The Saccharomyces cerevisiae kinesin-related motor Kar3p, though known to be required for karyogamy, plays a poorly defined, nonessential role during vegetative growth. We have found evidence suggesting that Kar3p functions to limit the number and length of cytoplasmic microtubules in a cell cycle–specific manner. Deletion of KAR3 leads to a dramatic increase in cytoplasmic microtubules, a phenotype which is most pronounced from START through the onset of anaphase but less so during late anaphase in synchronized cultures. We have immunolocalized HA-tagged Kar3p to the spindle pole body region, and fittingly, Kar3p was not detected by late anaphase. A microtubule depolymerizing activity may be the major vegetative role for Kar3p. Addition of the microtubule polymerization inhibitors nocodazol or benomyl to the medium or deletion of the nonessential α-tubulin TUB3 gene can mostly correct the abnormal microtubule arrays and other growth defects of kar3 mutants, suggesting that these phenotypes result from excessive microtubule polymerization. Microtubule depolymerization may also be the mechanism by which Kar3p acts in opposition to the anaphase B motors Cin8p and Kip1p. A preanaphase spindle collapse phenotype of cin8 kip1 mutants, previously shown to involve Kar3p, is markedly delayed when microtubule depolymerization is inhibited by the tub2-150 mutation. These results suggest that the Kar3p motor may act to regulate the length and number of microtubules in the preanaphase spindle.
PMCID: PMC2139775  PMID: 9128252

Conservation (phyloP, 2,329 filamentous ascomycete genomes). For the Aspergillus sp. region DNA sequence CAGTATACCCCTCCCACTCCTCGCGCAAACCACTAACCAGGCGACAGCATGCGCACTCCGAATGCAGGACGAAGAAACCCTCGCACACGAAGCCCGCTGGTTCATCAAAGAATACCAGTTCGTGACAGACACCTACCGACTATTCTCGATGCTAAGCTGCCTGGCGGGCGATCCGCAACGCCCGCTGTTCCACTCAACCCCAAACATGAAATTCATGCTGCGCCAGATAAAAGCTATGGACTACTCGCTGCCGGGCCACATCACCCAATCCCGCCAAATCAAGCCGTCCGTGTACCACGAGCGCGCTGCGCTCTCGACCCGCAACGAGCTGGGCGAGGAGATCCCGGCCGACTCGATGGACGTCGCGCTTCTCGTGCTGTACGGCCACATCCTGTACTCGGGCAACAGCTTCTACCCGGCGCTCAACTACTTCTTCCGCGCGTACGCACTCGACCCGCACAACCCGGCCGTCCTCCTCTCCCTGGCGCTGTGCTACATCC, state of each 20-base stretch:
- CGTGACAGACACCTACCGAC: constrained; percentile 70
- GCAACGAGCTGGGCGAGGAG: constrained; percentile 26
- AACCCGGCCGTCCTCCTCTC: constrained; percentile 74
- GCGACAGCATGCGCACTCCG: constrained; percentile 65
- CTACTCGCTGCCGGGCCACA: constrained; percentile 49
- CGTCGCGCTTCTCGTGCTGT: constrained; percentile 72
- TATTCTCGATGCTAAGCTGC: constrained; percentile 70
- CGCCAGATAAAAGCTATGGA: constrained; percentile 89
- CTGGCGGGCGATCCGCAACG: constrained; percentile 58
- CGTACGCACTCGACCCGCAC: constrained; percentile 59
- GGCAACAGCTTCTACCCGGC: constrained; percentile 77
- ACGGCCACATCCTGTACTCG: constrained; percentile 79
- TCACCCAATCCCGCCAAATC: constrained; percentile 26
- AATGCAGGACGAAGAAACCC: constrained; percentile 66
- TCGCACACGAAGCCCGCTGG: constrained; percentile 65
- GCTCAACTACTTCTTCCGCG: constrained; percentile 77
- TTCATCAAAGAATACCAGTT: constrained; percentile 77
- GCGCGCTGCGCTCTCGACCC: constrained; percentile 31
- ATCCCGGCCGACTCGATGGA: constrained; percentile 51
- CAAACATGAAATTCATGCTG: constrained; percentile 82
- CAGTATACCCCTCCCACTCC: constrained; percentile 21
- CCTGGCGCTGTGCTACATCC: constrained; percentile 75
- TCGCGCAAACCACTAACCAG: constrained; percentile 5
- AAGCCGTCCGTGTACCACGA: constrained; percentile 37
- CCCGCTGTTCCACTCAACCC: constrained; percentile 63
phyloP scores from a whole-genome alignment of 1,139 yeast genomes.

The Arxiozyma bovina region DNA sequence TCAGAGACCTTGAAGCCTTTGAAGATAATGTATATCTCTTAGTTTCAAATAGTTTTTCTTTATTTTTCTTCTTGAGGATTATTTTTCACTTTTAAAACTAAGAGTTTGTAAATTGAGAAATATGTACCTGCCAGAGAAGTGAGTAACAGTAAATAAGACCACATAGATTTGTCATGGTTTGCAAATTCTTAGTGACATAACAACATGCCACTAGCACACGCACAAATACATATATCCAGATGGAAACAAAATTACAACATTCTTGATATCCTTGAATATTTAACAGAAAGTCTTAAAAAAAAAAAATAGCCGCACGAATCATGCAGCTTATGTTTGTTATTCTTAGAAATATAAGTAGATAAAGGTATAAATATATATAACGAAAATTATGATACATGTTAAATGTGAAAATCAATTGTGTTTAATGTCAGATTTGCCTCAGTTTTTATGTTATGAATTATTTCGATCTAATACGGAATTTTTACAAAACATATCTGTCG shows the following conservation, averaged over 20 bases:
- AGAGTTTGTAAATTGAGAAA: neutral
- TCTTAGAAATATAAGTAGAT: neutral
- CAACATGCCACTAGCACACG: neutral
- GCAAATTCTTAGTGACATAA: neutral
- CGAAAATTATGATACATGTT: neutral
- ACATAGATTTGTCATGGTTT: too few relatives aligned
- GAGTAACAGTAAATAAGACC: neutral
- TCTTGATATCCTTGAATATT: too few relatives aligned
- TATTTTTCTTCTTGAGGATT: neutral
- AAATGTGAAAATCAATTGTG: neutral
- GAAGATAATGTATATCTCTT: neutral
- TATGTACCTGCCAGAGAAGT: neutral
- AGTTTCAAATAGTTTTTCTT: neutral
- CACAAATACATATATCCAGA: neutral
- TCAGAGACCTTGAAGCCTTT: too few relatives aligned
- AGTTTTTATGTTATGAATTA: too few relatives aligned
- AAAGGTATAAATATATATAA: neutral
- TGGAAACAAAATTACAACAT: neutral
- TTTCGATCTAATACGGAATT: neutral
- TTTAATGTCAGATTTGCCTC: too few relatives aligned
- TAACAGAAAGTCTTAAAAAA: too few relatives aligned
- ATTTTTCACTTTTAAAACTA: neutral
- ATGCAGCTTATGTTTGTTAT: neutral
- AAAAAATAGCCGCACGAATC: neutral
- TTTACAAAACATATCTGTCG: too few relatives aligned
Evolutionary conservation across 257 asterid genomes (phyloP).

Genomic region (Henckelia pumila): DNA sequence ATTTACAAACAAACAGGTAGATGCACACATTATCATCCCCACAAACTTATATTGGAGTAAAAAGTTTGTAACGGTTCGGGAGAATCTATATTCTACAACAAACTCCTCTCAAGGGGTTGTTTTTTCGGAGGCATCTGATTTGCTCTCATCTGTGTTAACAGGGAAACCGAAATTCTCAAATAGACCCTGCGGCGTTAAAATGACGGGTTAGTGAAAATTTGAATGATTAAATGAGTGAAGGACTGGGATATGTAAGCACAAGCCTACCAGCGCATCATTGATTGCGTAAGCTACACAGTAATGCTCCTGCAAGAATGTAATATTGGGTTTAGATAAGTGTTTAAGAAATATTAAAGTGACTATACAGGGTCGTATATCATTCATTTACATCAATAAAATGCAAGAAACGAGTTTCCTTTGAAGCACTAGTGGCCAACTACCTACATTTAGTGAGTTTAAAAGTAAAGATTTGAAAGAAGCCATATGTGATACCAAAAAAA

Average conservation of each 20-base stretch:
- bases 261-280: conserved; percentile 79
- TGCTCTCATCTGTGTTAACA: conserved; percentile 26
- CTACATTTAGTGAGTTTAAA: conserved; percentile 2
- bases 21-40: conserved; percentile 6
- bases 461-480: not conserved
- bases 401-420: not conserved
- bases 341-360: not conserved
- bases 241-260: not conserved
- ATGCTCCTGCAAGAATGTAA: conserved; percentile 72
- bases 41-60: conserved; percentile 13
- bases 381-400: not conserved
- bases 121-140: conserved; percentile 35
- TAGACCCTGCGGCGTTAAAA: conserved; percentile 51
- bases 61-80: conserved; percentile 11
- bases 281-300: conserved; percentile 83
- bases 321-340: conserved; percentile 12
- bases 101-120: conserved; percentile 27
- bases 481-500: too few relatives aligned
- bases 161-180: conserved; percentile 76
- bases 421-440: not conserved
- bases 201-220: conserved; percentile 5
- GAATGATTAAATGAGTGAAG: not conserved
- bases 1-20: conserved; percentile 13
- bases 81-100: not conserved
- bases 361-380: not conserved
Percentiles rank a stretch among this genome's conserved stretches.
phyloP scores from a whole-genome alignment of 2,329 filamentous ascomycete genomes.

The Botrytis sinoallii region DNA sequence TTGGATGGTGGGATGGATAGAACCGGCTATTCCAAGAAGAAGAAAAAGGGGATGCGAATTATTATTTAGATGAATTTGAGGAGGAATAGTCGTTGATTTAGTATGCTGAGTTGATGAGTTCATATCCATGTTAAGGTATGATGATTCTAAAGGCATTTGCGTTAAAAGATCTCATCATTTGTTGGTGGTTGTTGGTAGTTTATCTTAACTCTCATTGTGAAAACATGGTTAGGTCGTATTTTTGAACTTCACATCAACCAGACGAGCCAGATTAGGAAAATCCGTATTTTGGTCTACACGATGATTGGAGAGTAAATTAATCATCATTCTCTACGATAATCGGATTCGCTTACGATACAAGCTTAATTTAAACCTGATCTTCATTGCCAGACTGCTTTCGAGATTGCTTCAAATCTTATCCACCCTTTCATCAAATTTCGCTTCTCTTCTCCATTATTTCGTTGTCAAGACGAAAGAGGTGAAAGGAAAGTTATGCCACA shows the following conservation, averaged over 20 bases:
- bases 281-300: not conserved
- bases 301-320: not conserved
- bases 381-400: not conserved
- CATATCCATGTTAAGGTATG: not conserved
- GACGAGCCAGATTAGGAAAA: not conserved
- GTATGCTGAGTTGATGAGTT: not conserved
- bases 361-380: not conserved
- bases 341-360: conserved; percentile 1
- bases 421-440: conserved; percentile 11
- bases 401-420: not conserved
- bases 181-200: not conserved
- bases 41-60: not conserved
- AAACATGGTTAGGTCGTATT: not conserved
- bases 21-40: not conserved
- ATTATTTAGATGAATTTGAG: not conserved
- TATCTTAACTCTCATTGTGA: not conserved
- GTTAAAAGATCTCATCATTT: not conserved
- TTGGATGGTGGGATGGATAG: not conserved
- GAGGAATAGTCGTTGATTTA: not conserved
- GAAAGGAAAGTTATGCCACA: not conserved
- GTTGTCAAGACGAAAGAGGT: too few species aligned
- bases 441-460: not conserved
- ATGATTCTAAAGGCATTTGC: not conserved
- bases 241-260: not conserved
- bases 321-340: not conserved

5.  ADY1, A Novel Gene Required for Prospore Membrane Formation at Selected Spindle Poles in Saccharomyces cerevisiae 
Molecular Biology of the Cell  2001;12(9):2646-2659.
ADY1 is identified in a genetic screen for genes on chromosome VIII of Saccharomyces cerevisiae that are required for sporulation. ADY1 is not required for meiotic recombination or meiotic chromosome segregation, but it is required for the formation of four spores inside an ascus. In the absence of ADY1, prospore formation is restricted to mainly one or two spindle poles per cell. Moreover, the two spores in the dyads of the ady1 mutant are predominantly nonsisters, suggesting that the proficiency to form prospores is not randomly distributed to the four spindle poles in the ady1 mutant. Interestingly, the meiosis-specific spindle pole body component Mpc54p, which is known to be required for prospore membrane formation, is localized predominantly to only one or two spindle poles per cell in the ady1 mutant. A partially functional Myc-Pfs1p is localized to the nucleus of mononucleate meiotic cells but not to the spindle pole body or prospore membrane. These results suggest that Pfs1p is specifically required for prospore formation at selected spindle poles, most likely by ensuring the functionality of all four spindle pole bodies of a cell during meiosis II.
PMCID: PMC59701  PMID: 11553705

Results 1-5 (5)